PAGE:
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Challenges, opportunities of the 2.5D/3D ecosystem

Posted: 13 Feb 2012 ?? ?Print Version ?Bookmark and Share

Keywords:Moore's Law? silicon scaling? 2D design?

For decades, Moore's law has predictably driven Silicon scaling, and, semiconductor manufacturing has been based largely on planar (2D) technology. The 2D design and manufacturing sequence has had its clearly defined phases: specification, design, fabrication, assembly and test. Each phase is a well-defined function with understood borders between each other. As the semiconductor manufacturing world moves into the "More than Moore" 2.5D/3D space, a wealth of opportunities are becoming available that further increase the functionality and performance of semiconductor ICs. For example, silicon designers increasingly find that by designing a Silicon system in 2.5D/3D, they are not limited to using a single Silicon technology node (e.g., 40nm or 28nm CMOS) or a single technology (e.g Logic, DRAM, Flash). Enabled by 2.5D and 3D Silicon manufacturing, designers can now design and build high-performance and energy-efficient systems using heterogeneous technologies such as CMOS (including multiple logic, memory technology nodes), MEMS, Si Photonics, etc.

While opportunities abound, moving to 2.5D/3D manufacturing has posed significant challenges to designing, fabricating, assembling and testing of 2.5D/3D ICs. Integrating heterogeneous technologies call for the industry and R&D organizations to address these challenges. All these challenges call for a steep learning curve across existing borders, design-houses, fabs, assembly, test providers, and re-adjustment of roles and responsibilities in the manufacturing flow. As such, a collaborative approach is needed to ensure the industry meets the goals in a timely manner. Industry-sponsored-consortia play a crucial role in collaborative exploration by driving research-and-development in a cost-effective manner with the goal of building strong manufacturing eco-systems that are 2.5D/3D aware.

Figure 1 shows an advanced 2.5D demonstration vehicle that the Institute of Microelectronics (IME) is designing for fabrication at our 300mm advanced interconnect and packaging facility in Singapore. The vehicle is essentially a future data-communication system that combines three heterogeneous elements on our Through-Silicon-Interposer (TSI) platform: (a) Optical-Sub-Assembly (OSA), (b) an FPGA that can function as a network processor and (c) high-speed 3D Wide-IO memory. The three elements are indeed manufactured in heterogeneous technologies: the optical sub-assembly manufacturing is based on a CMOS-compatible Si-photonics technology using SOI wafers. The FPGA is manufactured in an industry-leading 28nm foundry CMOS process. The 3D memory uses Tezzaron Semiconductor's FaStack? technology to produce low-latency, low-power, high-speed memory that is essential for future Tb/sec data communication systems. The FPGA can be programmed in a network-processor/switch configuration that communicates with the OSA and uses the closely assembled memory to store, switch/transmit data-packets. Having optical communication with low-latency memory right next to the network-processor/switch is seen by industry as a critical part of achieving sub-pJ/bit energy consumption in server-farms.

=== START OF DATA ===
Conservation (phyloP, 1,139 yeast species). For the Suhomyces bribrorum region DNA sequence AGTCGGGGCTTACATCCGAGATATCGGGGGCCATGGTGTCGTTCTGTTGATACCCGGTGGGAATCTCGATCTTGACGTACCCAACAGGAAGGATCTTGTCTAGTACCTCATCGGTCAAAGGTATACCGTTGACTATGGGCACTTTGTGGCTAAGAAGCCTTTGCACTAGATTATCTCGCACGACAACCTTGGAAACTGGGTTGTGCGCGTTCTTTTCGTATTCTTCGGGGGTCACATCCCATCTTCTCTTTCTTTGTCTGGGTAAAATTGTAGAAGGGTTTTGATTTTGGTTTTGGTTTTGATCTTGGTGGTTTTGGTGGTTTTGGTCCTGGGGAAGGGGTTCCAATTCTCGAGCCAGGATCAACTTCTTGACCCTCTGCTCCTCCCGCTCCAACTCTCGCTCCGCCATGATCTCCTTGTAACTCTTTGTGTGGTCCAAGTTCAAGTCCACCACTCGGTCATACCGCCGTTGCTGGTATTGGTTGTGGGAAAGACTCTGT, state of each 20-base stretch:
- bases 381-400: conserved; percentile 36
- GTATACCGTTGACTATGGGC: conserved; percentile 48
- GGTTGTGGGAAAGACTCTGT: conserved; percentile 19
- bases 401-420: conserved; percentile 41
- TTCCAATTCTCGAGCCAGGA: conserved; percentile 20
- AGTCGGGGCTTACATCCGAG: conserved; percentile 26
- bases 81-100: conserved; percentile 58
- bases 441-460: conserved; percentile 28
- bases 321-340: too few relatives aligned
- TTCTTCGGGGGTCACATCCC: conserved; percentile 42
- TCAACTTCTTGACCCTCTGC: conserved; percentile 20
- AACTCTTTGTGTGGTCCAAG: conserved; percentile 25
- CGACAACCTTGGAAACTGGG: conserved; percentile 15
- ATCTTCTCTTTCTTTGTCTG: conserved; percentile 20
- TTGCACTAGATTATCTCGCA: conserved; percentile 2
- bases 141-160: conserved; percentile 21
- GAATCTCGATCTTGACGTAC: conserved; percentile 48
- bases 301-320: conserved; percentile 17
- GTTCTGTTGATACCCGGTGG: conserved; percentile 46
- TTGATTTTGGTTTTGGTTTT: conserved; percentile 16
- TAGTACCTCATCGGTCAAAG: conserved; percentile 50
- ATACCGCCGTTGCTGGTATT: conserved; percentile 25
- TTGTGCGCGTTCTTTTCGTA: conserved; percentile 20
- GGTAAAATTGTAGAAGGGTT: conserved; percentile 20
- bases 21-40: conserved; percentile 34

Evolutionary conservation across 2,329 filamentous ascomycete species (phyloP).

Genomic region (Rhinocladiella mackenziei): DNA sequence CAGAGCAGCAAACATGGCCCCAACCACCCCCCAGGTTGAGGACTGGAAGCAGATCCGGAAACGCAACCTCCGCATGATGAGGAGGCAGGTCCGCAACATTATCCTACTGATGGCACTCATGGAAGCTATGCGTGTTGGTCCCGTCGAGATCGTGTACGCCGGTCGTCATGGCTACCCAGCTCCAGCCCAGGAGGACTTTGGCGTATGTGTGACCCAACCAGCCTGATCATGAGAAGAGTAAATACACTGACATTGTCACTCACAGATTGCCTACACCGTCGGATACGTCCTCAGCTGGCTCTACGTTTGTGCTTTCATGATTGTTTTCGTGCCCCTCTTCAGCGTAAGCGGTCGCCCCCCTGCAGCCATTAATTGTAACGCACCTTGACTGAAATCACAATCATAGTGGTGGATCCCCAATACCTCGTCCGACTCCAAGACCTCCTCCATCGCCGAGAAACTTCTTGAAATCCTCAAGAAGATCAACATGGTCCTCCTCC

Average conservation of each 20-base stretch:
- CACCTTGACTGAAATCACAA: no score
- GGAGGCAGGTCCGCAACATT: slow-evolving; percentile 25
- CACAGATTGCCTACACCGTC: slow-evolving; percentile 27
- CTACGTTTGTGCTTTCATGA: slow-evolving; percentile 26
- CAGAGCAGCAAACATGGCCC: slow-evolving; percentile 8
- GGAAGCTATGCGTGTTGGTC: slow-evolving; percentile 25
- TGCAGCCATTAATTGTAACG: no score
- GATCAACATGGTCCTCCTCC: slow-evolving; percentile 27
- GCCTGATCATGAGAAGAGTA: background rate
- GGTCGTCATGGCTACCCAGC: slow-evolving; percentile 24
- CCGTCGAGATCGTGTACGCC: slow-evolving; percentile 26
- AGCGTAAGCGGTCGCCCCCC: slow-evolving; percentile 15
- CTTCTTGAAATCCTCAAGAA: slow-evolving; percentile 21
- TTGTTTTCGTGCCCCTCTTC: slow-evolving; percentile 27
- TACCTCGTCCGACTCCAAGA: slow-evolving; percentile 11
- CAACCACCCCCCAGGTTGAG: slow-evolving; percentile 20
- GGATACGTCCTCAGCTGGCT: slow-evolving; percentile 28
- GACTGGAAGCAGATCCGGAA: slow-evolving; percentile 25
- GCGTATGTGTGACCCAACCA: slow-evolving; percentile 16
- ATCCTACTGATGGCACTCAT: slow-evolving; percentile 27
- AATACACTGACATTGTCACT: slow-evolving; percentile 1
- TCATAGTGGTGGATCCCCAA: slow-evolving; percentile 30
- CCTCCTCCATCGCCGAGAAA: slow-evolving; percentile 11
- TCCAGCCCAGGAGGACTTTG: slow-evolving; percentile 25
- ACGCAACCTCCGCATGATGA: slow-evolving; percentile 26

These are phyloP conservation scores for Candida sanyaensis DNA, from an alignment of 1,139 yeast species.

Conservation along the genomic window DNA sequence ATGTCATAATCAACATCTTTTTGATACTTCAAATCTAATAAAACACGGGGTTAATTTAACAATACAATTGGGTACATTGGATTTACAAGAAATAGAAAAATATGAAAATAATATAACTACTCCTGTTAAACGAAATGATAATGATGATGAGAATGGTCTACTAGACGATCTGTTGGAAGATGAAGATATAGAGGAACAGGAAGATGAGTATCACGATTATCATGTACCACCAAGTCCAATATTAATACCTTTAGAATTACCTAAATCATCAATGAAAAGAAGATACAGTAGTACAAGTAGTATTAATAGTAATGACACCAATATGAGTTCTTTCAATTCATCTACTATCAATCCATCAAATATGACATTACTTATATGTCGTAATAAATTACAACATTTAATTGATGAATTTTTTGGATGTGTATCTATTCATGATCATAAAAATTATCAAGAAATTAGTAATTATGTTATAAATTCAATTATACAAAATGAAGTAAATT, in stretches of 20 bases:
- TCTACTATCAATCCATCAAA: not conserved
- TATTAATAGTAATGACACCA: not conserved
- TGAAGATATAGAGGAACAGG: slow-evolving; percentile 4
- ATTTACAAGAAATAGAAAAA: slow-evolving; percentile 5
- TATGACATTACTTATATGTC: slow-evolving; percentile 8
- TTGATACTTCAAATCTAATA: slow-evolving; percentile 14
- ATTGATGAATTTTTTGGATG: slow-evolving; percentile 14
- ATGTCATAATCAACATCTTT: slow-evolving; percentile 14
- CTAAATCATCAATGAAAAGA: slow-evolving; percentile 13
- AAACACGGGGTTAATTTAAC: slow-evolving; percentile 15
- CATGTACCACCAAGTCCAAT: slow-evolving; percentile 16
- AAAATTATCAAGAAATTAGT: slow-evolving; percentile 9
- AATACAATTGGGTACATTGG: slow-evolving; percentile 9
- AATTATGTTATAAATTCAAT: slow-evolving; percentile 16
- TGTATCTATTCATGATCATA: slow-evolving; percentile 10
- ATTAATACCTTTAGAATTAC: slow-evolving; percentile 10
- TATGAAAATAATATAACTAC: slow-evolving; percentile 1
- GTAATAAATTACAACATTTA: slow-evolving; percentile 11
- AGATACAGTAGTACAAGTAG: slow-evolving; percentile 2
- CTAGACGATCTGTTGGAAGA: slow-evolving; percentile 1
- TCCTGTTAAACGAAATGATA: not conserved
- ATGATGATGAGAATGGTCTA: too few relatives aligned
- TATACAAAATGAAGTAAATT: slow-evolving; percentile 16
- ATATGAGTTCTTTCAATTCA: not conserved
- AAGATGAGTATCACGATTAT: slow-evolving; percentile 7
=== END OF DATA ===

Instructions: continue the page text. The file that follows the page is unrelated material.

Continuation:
Advanced 2.5D demonstration vehicle

Figure 1: Demonstration of an advanced 2.5D vehicle designed by IME.

As another example, Figure 2 shows a 3D system that integrates vertically MEMS sensor/energy-scavenger, embedded passives, digital + memory and RF/analog functions. An miniaturized antenna on the top layer transmits data in and out of this 3D system. Such a miniaturized system consists of separately manufactured thin layers of Silicon from heterogeneous technologies. The layers of Silicon communicate with one-another through TSVs. Such 3D systems can be used in many applications including medical devices where the device can collect data inside the human-body and transmit it via the antenna wirelessly.

3D system

Figure 2: A 3D system integrating vertically MEMS sensors/energy-scavenger, embedded passives, digital + memory and RF/ananlog functions.

From the aforementioned two examples, some of the key technical challenges with designing 2.5D and 3D systems needed to be addressed are: lack of 2.5D/3D process design kits (PDK) with standardized design-flow, power-integrity, thermal management, concern of electromagnetic interference, signal-distribution, electrical/mechanical reliability issues. In designing 2.5D/3D ICs, one needs to have an accurate PDK for the Silicon-interposer and TSV as part of a standardized design flow. Figure 3 shows the key elements of the Silicon-proven process design kit that IME is offering to the design community to reduce design cycle-time and improve design-accuracy.

Key elements of the Silicon-proven PDK

Figure 3: Key elements of the Silicon-proven PDK.

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